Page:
Cleaning Oil Paint Brushes with Linseed Oil and Yardley of London Shea Butter Soap

Linseed oil is readily available in many oil painters’ studios.  Yardley London Shea Butter Soap can be purchased from  a dollar store or pound shop on the cheap.  These two ingredients make for the basis of an excellent cleaning system for cleaning oil painting brushes.

Cleaning Technique:

  1. Pour linseed oil into a bowl or jar, basically enough to cover, soak and wash the brushes in.
  2. Soak the brushes in the oil for several minutes.  If the paint is encrusted, this may take more time and a bit of pressing on the bristles may be necessary to work the oil into the brushes.  For stubborn brushes, leave to soak overnight.
  3. Pull the brushes from the oil and wrap them in a cloth to continue soaking for a few hours.
  4. Wipe off the excess oil with a cloth or paper towel.
  5. In a copper bowl(copper is used because with a bit of heat from hot running water soap will quickly soften) soften a small chunk of Yardley London’s Shea Butter soap.  This soap has just the right mix of ingredients necessary to clean and recondition a brush.  Read the label and you will be amazed at what is in it.
  6. The softened soap can be squeezed in hand like putty.  Take each brush and run the bristles into the soap in your hand and pack it in until saturated.

    I use the small leftover bars of this soap after they have been used as hand soap.

  7. Lay brushes on damp rag and cover for an hour or so to let the soap work.
  8. Rinse the brushes under running water, then place in container with warm water no more than ferrule high for a final rinse soak.  Remove after a few minutes, re-rinse under running water and hang to dry after patting out excess water.  Dry brushes with bristles down. I simply tape them on my studio desk with painters tape.

    Final Rinse Soak

    Drying brushes upside down so as not to loosen glue in ferrule.

Discussion on cleaning mechanism.

Linseed Oil is used as a thinner(medium) for oil paint in the studio.  It will soften the oil, but increase the drying time of the paint.  I use an old fashioned stainless steel lunch tray with a few dividers as a paint mixing pan(palette).  Since there is usually a bit of linseed oil left over in one of the wells after a painting session, I use this excess to clean the remaining oil paint out of the pan at the end of the painting session.  The linseed oil quickly cleans the tray.  By rubbing your brush in the remaining oil and then wiping out the excess with a paper towel after painting, your brushes will stay clean and soft on an ongoing basis.

Some artists prefer to pay top dollar for super duper refined linseed oil with a fancy label on it.  I use good old fashioned Boiled Linseed Oil from my local hardware store for around $8.00 per gallon.

Caveat: Safety Precautions:

  1. The question that may arise for some: Is linseed oil toxic to the skin?  If one has this concern, click here, read the following studies, and then one may determine that for oneself. My personal conclusion was that since cleaning brushes does not involve the consumption of Linseed Oil, the effects, if any, according my reading of these studies would be minimal if any in a short exposure period.   Again, this is one person’s opinion, not scientific certified fact.  For me, contact with Boiled Linseed Oil has not caused any skin disorders or rashes.  One may be inclined to wear gloves if one has this concern.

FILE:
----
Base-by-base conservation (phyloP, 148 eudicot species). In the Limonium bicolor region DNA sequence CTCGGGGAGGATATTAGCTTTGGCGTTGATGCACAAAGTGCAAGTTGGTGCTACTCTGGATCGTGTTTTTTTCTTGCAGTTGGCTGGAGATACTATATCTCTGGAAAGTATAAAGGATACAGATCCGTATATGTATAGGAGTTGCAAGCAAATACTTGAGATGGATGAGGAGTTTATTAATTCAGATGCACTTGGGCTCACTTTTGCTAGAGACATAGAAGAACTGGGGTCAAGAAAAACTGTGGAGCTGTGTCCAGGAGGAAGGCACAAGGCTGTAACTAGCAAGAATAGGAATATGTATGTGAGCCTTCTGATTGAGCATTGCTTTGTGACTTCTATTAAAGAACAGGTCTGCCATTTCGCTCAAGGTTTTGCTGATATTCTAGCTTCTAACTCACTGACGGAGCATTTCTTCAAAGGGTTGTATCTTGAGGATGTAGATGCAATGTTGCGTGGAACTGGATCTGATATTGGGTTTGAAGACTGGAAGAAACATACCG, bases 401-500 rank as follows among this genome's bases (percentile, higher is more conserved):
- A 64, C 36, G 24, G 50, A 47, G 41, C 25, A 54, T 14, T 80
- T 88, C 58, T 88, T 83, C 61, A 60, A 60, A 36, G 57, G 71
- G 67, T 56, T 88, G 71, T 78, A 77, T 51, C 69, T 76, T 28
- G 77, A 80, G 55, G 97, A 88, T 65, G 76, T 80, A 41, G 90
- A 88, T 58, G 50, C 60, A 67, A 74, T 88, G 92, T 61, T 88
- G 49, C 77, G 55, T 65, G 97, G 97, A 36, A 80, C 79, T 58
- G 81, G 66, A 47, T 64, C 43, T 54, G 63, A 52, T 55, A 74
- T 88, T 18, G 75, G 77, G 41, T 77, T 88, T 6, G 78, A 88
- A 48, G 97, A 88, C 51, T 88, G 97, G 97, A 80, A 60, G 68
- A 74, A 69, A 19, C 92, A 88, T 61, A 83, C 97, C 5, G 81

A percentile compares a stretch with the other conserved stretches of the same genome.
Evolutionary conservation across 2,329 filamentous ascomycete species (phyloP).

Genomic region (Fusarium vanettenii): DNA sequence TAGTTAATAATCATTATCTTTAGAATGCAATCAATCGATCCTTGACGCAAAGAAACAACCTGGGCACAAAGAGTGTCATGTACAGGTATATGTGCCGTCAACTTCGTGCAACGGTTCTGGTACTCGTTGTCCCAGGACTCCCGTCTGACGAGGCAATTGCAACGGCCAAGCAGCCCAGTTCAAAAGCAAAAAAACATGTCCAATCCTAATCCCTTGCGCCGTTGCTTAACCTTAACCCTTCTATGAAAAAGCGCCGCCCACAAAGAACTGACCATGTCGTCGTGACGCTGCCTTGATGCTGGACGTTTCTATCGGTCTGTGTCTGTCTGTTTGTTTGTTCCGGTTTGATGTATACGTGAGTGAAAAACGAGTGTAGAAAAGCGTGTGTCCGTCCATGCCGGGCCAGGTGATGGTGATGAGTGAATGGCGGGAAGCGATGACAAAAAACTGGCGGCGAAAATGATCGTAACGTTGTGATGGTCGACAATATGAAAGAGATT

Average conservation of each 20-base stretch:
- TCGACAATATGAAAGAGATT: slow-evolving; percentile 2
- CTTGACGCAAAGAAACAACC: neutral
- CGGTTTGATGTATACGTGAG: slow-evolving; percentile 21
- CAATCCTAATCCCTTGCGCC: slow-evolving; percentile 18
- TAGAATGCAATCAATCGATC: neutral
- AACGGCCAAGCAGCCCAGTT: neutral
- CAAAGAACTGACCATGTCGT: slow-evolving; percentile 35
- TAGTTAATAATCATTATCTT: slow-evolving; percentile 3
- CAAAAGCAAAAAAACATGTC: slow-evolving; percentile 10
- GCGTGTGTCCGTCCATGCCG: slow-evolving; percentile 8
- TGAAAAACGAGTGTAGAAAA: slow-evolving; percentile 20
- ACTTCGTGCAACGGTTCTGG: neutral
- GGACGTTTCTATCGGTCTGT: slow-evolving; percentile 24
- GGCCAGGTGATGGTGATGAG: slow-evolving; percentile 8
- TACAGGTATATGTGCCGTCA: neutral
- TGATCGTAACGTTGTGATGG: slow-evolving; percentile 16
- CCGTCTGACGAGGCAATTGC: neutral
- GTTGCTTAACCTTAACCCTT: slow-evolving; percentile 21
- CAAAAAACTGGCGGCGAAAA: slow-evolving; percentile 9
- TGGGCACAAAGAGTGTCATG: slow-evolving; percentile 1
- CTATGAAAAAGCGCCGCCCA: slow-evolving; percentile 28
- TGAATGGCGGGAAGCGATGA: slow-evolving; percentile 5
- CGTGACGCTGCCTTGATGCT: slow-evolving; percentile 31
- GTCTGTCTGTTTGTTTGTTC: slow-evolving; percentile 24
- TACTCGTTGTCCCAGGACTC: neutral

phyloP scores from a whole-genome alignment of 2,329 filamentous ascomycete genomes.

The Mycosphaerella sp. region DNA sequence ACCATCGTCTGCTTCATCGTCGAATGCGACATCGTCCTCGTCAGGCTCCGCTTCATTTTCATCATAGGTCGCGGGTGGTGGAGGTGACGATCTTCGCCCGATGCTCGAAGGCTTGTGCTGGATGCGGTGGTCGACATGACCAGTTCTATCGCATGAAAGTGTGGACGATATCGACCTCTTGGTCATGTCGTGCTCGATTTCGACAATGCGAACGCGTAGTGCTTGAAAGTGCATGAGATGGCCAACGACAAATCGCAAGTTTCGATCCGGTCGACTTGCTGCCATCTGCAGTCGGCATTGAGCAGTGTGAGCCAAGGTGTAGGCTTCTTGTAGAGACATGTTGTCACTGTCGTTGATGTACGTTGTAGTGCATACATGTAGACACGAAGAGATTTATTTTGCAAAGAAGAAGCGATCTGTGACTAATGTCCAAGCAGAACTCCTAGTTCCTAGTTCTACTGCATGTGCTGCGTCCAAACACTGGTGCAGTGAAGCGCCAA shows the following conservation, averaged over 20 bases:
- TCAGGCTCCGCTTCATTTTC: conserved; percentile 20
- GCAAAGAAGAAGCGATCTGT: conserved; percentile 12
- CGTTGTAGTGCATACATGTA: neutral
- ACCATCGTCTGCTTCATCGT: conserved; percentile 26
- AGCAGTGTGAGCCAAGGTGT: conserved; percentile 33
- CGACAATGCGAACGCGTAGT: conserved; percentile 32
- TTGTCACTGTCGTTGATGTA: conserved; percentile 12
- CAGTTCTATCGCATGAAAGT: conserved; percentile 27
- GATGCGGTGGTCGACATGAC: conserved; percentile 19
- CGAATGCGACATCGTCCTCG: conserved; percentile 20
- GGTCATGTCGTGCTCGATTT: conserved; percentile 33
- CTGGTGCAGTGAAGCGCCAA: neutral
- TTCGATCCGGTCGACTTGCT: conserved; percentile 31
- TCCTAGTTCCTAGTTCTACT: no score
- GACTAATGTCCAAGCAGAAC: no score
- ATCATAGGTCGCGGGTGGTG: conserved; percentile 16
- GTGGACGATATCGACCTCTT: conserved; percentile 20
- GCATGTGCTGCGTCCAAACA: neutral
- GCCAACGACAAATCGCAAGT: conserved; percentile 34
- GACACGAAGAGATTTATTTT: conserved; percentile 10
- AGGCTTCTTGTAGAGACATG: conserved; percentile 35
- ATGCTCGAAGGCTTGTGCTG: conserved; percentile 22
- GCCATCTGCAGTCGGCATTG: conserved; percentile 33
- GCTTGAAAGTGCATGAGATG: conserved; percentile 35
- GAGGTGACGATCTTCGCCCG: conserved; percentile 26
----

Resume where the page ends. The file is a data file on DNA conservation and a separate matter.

2. Never store rags soaked in linseed oil in closed boxes or bags.  They build up heat and can spontaneously combust.
  3. Learn how your city prefers you to dispose of hazardous materials.  Many cities sponsor a couple of free collection days each year for such.  Store any old rags etc. in enclosed heavy duty metal storage containers with water added.  Never flush chemicals and oils down your drain as you are likely to get it right back in your own drinking water later. 

Yardley’s Shea Butter Soap is one of the best hand washing soaps around.  I use it to wash my hands after coming in contact with not only paints but varnishes, and other toxic painting chemicals.  Below is an ingredient list.  The chemicals and extracts listed in bold are the ones that clean and soften your brushes.

Chemical Fact: Water is world’s best and most widely found and used solvent!  Water is the “inert ingredient” listed in thousands of household cleaning products.

  • Sodium Tallowate – ( A true Soap)
  • Water – (Natures cleanser)
  • Sodium Palm Kernelate or Cocoz Nucifera(coconut) Oil – (Basically a Moisturizer used in soaps)
  • Glycerin – (This ingredient will make your brushes soft… here to read why it is used in skin care products)
  • Fragrance(Parfum) – (the smell good in a soap)
  • Tallow acid – (Helps soap remain hard)
  • Coconut acid – (another firming ingredient and makes soap lather well)
  • Petrolatum – (used as a moisturizing agent in soap)
  • Sodium choride – (helps keep soap solidified)
  • Butyrospermum Parkii (Shea) Butter Extract – (one of nature’s best moisturizers for the skin….will help soften your brush bristles)
  • Buttermilk Powder – (helps soap make a creamy lather)
  • Titanium Dioxide – (a whitener)
  • Tetrasodium Etidronate – (helps stabilize colors introduced into soap)
  • Pentaosodium Pentetate – (helps stabilize color and consistency in soap)

The photos shown above are from a brush cleaning I started yesterday.  Notice in particular the difference between the color of the bowl of fresh linseed oil and the bowl that my brushes were washed in.  The linseed oil is doing the heavy lifting in this cleaning method.  The soap is final touch and conditioner.

On a final note, I suspect if one uses a different type of oil for an oil painting medium, say sunflower oil, it is likely to work just as well.  For that matter, olive oil makes a decent brush cleaner.

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